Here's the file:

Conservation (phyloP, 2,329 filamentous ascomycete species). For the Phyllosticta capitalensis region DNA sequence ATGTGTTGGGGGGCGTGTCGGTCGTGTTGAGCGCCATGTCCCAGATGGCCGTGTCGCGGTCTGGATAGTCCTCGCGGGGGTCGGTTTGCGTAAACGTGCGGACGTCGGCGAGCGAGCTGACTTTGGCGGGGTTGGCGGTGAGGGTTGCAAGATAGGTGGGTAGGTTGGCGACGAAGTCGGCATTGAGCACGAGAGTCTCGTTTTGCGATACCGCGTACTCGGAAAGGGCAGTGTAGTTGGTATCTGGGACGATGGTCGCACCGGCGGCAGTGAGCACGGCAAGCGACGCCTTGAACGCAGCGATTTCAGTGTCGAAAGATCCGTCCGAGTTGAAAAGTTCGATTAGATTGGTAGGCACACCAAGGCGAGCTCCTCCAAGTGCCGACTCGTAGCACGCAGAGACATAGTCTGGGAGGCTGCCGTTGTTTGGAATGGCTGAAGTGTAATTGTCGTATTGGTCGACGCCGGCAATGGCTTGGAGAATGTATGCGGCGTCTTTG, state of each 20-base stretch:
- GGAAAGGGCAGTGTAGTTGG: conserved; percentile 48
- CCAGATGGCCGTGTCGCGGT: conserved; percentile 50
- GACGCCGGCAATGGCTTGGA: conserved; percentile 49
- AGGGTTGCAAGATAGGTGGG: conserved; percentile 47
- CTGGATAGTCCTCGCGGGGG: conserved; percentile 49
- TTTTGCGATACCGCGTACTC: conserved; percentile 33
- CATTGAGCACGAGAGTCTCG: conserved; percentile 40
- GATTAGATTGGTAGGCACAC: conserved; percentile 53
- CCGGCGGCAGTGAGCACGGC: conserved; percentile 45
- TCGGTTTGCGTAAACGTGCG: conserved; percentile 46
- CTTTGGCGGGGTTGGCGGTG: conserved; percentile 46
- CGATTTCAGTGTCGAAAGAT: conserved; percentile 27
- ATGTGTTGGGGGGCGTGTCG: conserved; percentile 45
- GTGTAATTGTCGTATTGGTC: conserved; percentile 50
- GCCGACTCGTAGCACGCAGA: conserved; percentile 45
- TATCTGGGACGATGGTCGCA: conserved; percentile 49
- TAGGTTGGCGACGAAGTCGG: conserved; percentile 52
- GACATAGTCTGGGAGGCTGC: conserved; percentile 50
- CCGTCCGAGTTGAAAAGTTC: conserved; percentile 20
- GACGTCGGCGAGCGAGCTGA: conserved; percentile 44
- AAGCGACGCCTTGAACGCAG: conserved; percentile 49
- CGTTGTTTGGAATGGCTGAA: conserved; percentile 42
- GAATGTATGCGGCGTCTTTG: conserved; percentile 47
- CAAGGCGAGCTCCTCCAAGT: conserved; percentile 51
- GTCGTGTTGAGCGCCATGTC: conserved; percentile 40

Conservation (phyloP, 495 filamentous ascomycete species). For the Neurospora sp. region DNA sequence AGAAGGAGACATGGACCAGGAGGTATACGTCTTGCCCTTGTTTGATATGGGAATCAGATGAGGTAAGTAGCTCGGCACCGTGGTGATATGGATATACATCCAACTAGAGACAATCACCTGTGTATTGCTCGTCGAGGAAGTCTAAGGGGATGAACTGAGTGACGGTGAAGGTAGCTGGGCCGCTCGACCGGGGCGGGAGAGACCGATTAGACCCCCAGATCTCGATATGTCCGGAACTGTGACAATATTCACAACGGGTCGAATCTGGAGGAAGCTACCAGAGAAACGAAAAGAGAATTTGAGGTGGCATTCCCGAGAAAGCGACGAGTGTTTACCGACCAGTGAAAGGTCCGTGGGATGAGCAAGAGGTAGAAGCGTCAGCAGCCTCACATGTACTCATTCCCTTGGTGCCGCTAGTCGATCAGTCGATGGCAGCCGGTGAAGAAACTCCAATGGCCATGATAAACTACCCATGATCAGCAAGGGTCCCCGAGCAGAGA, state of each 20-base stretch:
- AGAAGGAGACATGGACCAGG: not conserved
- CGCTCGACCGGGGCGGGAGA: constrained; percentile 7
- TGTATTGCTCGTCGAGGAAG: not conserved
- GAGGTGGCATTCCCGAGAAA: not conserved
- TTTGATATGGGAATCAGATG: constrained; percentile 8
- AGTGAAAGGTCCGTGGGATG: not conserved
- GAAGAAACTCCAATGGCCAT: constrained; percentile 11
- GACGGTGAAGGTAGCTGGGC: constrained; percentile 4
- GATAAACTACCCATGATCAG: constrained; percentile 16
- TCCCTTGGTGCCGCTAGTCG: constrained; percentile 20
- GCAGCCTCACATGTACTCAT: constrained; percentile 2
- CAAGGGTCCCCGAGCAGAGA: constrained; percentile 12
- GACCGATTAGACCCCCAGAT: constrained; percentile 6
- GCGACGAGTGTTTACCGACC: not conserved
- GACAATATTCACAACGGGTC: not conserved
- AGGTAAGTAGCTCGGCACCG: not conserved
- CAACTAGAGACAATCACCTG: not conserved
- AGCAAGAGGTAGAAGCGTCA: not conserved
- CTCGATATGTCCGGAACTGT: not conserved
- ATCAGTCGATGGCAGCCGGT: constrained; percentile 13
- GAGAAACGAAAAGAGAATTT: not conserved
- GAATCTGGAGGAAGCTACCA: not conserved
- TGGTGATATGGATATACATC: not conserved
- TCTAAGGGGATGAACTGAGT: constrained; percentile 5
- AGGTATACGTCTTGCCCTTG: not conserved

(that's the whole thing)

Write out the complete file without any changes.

Conservation (phyloP, 2,329 filamentous ascomycete species). For the Phyllosticta capitalensis region DNA sequence ATGTGTTGGGGGGCGTGTCGGTCGTGTTGAGCGCCATGTCCCAGATGGCCGTGTCGCGGTCTGGATAGTCCTCGCGGGGGTCGGTTTGCGTAAACGTGCGGACGTCGGCGAGCGAGCTGACTTTGGCGGGGTTGGCGGTGAGGGTTGCAAGATAGGTGGGTAGGTTGGCGACGAAGTCGGCATTGAGCACGAGAGTCTCGTTTTGCGATACCGCGTACTCGGAAAGGGCAGTGTAGTTGGTATCTGGGACGATGGTCGCACCGGCGGCAGTGAGCACGGCAAGCGACGCCTTGAACGCAGCGATTTCAGTGTCGAAAGATCCGTCCGAGTTGAAAAGTTCGATTAGATTGGTAGGCACACCAAGGCGAGCTCCTCCAAGTGCCGACTCGTAGCACGCAGAGACATAGTCTGGGAGGCTGCCGTTGTTTGGAATGGCTGAAGTGTAATTGTCGTATTGGTCGACGCCGGCAATGGCTTGGAGAATGTATGCGGCGTCTTTG, state of each 20-base stretch:
- GGAAAGGGCAGTGTAGTTGG: conserved; percentile 48
- CCAGATGGCCGTGTCGCGGT: conserved; percentile 50
- GACGCCGGCAATGGCTTGGA: conserved; percentile 49
- AGGGTTGCAAGATAGGTGGG: conserved; percentile 47
- CTGGATAGTCCTCGCGGGGG: conserved; percentile 49
- TTTTGCGATACCGCGTACTC: conserved; percentile 33
- CATTGAGCACGAGAGTCTCG: conserved; percentile 40
- GATTAGATTGGTAGGCACAC: conserved; percentile 53
- CCGGCGGCAGTGAGCACGGC: conserved; percentile 45
- TCGGTTTGCGTAAACGTGCG: conserved; percentile 46
- CTTTGGCGGGGTTGGCGGTG: conserved; percentile 46
- CGATTTCAGTGTCGAAAGAT: conserved; percentile 27
- ATGTGTTGGGGGGCGTGTCG: conserved; percentile 45
- GTGTAATTGTCGTATTGGTC: conserved; percentile 50
- GCCGACTCGTAGCACGCAGA: conserved; percentile 45
- TATCTGGGACGATGGTCGCA: conserved; percentile 49
- TAGGTTGGCGACGAAGTCGG: conserved; percentile 52
- GACATAGTCTGGGAGGCTGC: conserved; percentile 50
- CCGTCCGAGTTGAAAAGTTC: conserved; percentile 20
- GACGTCGGCGAGCGAGCTGA: conserved; percentile 44
- AAGCGACGCCTTGAACGCAG: conserved; percentile 49
- CGTTGTTTGGAATGGCTGAA: conserved; percentile 42
- GAATGTATGCGGCGTCTTTG: conserved; percentile 47
- CAAGGCGAGCTCCTCCAAGT: conserved; percentile 51
- GTCGTGTTGAGCGCCATGTC: conserved; percentile 40

Conservation (phyloP, 495 filamentous ascomycete species). For the Neurospora sp. region DNA sequence AGAAGGAGACATGGACCAGGAGGTATACGTCTTGCCCTTGTTTGATATGGGAATCAGATGAGGTAAGTAGCTCGGCACCGTGGTGATATGGATATACATCCAACTAGAGACAATCACCTGTGTATTGCTCGTCGAGGAAGTCTAAGGGGATGAACTGAGTGACGGTGAAGGTAGCTGGGCCGCTCGACCGGGGCGGGAGAGACCGATTAGACCCCCAGATCTCGATATGTCCGGAACTGTGACAATATTCACAACGGGTCGAATCTGGAGGAAGCTACCAGAGAAACGAAAAGAGAATTTGAGGTGGCATTCCCGAGAAAGCGACGAGTGTTTACCGACCAGTGAAAGGTCCGTGGGATGAGCAAGAGGTAGAAGCGTCAGCAGCCTCACATGTACTCATTCCCTTGGTGCCGCTAGTCGATCAGTCGATGGCAGCCGGTGAAGAAACTCCAATGGCCATGATAAACTACCCATGATCAGCAAGGGTCCCCGAGCAGAGA, state of each 20-base stretch:
- AGAAGGAGACATGGACCAGG: not conserved
- CGCTCGACCGGGGCGGGAGA: constrained; percentile 7
- TGTATTGCTCGTCGAGGAAG: not conserved
- GAGGTGGCATTCCCGAGAAA: not conserved
- TTTGATATGGGAATCAGATG: constrained; percentile 8
- AGTGAAAGGTCCGTGGGATG: not conserved
- GAAGAAACTCCAATGGCCAT: constrained; percentile 11
- GACGGTGAAGGTAGCTGGGC: constrained; percentile 4
- GATAAACTACCCATGATCAG: constrained; percentile 16
- TCCCTTGGTGCCGCTAGTCG: constrained; percentile 20
- GCAGCCTCACATGTACTCAT: constrained; percentile 2
- CAAGGGTCCCCGAGCAGAGA: constrained; percentile 12
- GACCGATTAGACCCCCAGAT: constrained; percentile 6
- GCGACGAGTGTTTACCGACC: not conserved
- GACAATATTCACAACGGGTC: not conserved
- AGGTAAGTAGCTCGGCACCG: not conserved
- CAACTAGAGACAATCACCTG: not conserved
- AGCAAGAGGTAGAAGCGTCA: not conserved
- CTCGATATGTCCGGAACTGT: not conserved
- ATCAGTCGATGGCAGCCGGT: constrained; percentile 13
- GAGAAACGAAAAGAGAATTT: not conserved
- GAATCTGGAGGAAGCTACCA: not conserved
- TGGTGATATGGATATACATC: not conserved
- TCTAAGGGGATGAACTGAGT: constrained; percentile 5
- AGGTATACGTCTTGCCCTTG: not conserved